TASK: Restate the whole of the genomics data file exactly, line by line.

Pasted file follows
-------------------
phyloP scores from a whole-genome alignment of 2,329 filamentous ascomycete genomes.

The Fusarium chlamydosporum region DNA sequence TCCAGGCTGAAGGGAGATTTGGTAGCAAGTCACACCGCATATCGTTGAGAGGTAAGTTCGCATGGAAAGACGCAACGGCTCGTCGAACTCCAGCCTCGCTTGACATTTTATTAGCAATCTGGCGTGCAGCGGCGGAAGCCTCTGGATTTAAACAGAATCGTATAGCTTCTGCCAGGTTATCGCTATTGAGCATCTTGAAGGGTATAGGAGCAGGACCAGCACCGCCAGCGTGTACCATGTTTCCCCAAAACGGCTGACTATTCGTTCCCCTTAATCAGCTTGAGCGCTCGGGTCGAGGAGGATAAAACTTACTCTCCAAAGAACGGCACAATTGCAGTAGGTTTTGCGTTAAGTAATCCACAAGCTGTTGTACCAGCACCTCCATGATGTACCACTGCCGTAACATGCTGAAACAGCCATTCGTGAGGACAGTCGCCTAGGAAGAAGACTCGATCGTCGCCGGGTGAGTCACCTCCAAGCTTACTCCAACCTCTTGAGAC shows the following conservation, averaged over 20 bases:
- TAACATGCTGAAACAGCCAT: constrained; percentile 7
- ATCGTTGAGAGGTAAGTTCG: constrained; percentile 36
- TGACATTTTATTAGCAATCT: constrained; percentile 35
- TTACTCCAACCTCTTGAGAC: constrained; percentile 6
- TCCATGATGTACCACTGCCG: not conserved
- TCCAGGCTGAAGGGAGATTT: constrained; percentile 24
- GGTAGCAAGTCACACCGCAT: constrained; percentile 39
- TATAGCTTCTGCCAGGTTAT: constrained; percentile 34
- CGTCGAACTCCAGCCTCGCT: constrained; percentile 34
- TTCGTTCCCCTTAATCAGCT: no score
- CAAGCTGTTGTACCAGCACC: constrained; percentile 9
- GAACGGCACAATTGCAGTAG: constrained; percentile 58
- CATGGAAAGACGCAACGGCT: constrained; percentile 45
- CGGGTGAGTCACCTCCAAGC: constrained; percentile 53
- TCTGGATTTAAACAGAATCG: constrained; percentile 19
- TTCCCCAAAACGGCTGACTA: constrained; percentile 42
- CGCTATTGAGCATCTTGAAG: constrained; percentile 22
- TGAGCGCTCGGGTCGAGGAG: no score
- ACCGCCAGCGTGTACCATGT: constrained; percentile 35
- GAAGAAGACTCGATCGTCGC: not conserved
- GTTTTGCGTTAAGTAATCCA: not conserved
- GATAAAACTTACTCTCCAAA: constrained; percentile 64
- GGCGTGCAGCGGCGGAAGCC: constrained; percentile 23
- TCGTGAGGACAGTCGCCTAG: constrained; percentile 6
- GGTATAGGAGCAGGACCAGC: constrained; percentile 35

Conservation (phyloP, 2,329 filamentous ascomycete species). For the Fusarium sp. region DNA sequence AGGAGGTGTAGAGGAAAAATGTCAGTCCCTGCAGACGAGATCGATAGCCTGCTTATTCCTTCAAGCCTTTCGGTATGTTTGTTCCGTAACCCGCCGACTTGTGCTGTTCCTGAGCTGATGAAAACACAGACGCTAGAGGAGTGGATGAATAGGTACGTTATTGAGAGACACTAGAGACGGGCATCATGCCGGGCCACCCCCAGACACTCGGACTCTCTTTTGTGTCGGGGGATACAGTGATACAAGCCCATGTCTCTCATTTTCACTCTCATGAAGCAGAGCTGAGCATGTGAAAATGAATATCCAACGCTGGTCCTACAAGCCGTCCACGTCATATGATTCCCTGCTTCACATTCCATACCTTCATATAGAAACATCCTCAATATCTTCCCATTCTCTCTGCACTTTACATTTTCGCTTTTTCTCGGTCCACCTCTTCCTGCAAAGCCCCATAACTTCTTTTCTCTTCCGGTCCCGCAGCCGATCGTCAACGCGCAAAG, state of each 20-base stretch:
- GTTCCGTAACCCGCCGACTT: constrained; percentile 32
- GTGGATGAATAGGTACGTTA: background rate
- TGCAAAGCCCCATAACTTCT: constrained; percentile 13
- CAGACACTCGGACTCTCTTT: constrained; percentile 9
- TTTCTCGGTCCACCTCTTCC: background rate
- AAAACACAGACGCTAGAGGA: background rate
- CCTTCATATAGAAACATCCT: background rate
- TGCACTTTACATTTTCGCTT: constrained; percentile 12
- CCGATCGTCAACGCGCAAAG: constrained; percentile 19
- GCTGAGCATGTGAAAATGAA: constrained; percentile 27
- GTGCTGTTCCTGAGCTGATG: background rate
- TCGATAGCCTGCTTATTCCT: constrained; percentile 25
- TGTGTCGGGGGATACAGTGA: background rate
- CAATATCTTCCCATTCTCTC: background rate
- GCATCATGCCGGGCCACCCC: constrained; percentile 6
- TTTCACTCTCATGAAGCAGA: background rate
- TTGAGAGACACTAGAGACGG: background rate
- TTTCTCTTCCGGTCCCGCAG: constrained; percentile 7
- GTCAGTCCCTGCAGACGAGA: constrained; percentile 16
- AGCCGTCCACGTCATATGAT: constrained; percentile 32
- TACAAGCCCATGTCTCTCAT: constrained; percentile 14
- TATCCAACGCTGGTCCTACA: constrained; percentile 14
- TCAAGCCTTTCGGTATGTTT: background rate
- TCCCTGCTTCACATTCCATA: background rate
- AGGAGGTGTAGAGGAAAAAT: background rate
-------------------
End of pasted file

phyloP scores from a whole-genome alignment of 2,329 filamentous ascomycete genomes.

The Fusarium chlamydosporum region DNA sequence TCCAGGCTGAAGGGAGATTTGGTAGCAAGTCACACCGCATATCGTTGAGAGGTAAGTTCGCATGGAAAGACGCAACGGCTCGTCGAACTCCAGCCTCGCTTGACATTTTATTAGCAATCTGGCGTGCAGCGGCGGAAGCCTCTGGATTTAAACAGAATCGTATAGCTTCTGCCAGGTTATCGCTATTGAGCATCTTGAAGGGTATAGGAGCAGGACCAGCACCGCCAGCGTGTACCATGTTTCCCCAAAACGGCTGACTATTCGTTCCCCTTAATCAGCTTGAGCGCTCGGGTCGAGGAGGATAAAACTTACTCTCCAAAGAACGGCACAATTGCAGTAGGTTTTGCGTTAAGTAATCCACAAGCTGTTGTACCAGCACCTCCATGATGTACCACTGCCGTAACATGCTGAAACAGCCATTCGTGAGGACAGTCGCCTAGGAAGAAGACTCGATCGTCGCCGGGTGAGTCACCTCCAAGCTTACTCCAACCTCTTGAGAC shows the following conservation, averaged over 20 bases:
- TAACATGCTGAAACAGCCAT: constrained; percentile 7
- ATCGTTGAGAGGTAAGTTCG: constrained; percentile 36
- TGACATTTTATTAGCAATCT: constrained; percentile 35
- TTACTCCAACCTCTTGAGAC: constrained; percentile 6
- TCCATGATGTACCACTGCCG: not conserved
- TCCAGGCTGAAGGGAGATTT: constrained; percentile 24
- GGTAGCAAGTCACACCGCAT: constrained; percentile 39
- TATAGCTTCTGCCAGGTTAT: constrained; percentile 34
- CGTCGAACTCCAGCCTCGCT: constrained; percentile 34
- TTCGTTCCCCTTAATCAGCT: no score
- CAAGCTGTTGTACCAGCACC: constrained; percentile 9
- GAACGGCACAATTGCAGTAG: constrained; percentile 58
- CATGGAAAGACGCAACGGCT: constrained; percentile 45
- CGGGTGAGTCACCTCCAAGC: constrained; percentile 53
- TCTGGATTTAAACAGAATCG: constrained; percentile 19
- TTCCCCAAAACGGCTGACTA: constrained; percentile 42
- CGCTATTGAGCATCTTGAAG: constrained; percentile 22
- TGAGCGCTCGGGTCGAGGAG: no score
- ACCGCCAGCGTGTACCATGT: constrained; percentile 35
- GAAGAAGACTCGATCGTCGC: not conserved
- GTTTTGCGTTAAGTAATCCA: not conserved
- GATAAAACTTACTCTCCAAA: constrained; percentile 64
- GGCGTGCAGCGGCGGAAGCC: constrained; percentile 23
- TCGTGAGGACAGTCGCCTAG: constrained; percentile 6
- GGTATAGGAGCAGGACCAGC: constrained; percentile 35

Conservation (phyloP, 2,329 filamentous ascomycete species). For the Fusarium sp. region DNA sequence AGGAGGTGTAGAGGAAAAATGTCAGTCCCTGCAGACGAGATCGATAGCCTGCTTATTCCTTCAAGCCTTTCGGTATGTTTGTTCCGTAACCCGCCGACTTGTGCTGTTCCTGAGCTGATGAAAACACAGACGCTAGAGGAGTGGATGAATAGGTACGTTATTGAGAGACACTAGAGACGGGCATCATGCCGGGCCACCCCCAGACACTCGGACTCTCTTTTGTGTCGGGGGATACAGTGATACAAGCCCATGTCTCTCATTTTCACTCTCATGAAGCAGAGCTGAGCATGTGAAAATGAATATCCAACGCTGGTCCTACAAGCCGTCCACGTCATATGATTCCCTGCTTCACATTCCATACCTTCATATAGAAACATCCTCAATATCTTCCCATTCTCTCTGCACTTTACATTTTCGCTTTTTCTCGGTCCACCTCTTCCTGCAAAGCCCCATAACTTCTTTTCTCTTCCGGTCCCGCAGCCGATCGTCAACGCGCAAAG, state of each 20-base stretch:
- GTTCCGTAACCCGCCGACTT: constrained; percentile 32
- GTGGATGAATAGGTACGTTA: background rate
- TGCAAAGCCCCATAACTTCT: constrained; percentile 13
- CAGACACTCGGACTCTCTTT: constrained; percentile 9
- TTTCTCGGTCCACCTCTTCC: background rate
- AAAACACAGACGCTAGAGGA: background rate
- CCTTCATATAGAAACATCCT: background rate
- TGCACTTTACATTTTCGCTT: constrained; percentile 12
- CCGATCGTCAACGCGCAAAG: constrained; percentile 19
- GCTGAGCATGTGAAAATGAA: constrained; percentile 27
- GTGCTGTTCCTGAGCTGATG: background rate
- TCGATAGCCTGCTTATTCCT: constrained; percentile 25
- TGTGTCGGGGGATACAGTGA: background rate
- CAATATCTTCCCATTCTCTC: background rate
- GCATCATGCCGGGCCACCCC: constrained; percentile 6
- TTTCACTCTCATGAAGCAGA: background rate
- TTGAGAGACACTAGAGACGG: background rate
- TTTCTCTTCCGGTCCCGCAG: constrained; percentile 7
- GTCAGTCCCTGCAGACGAGA: constrained; percentile 16
- AGCCGTCCACGTCATATGAT: constrained; percentile 32
- TACAAGCCCATGTCTCTCAT: constrained; percentile 14
- TATCCAACGCTGGTCCTACA: constrained; percentile 14
- TCAAGCCTTTCGGTATGTTT: background rate
- TCCCTGCTTCACATTCCATA: background rate
- AGGAGGTGTAGAGGAAAAAT: background rate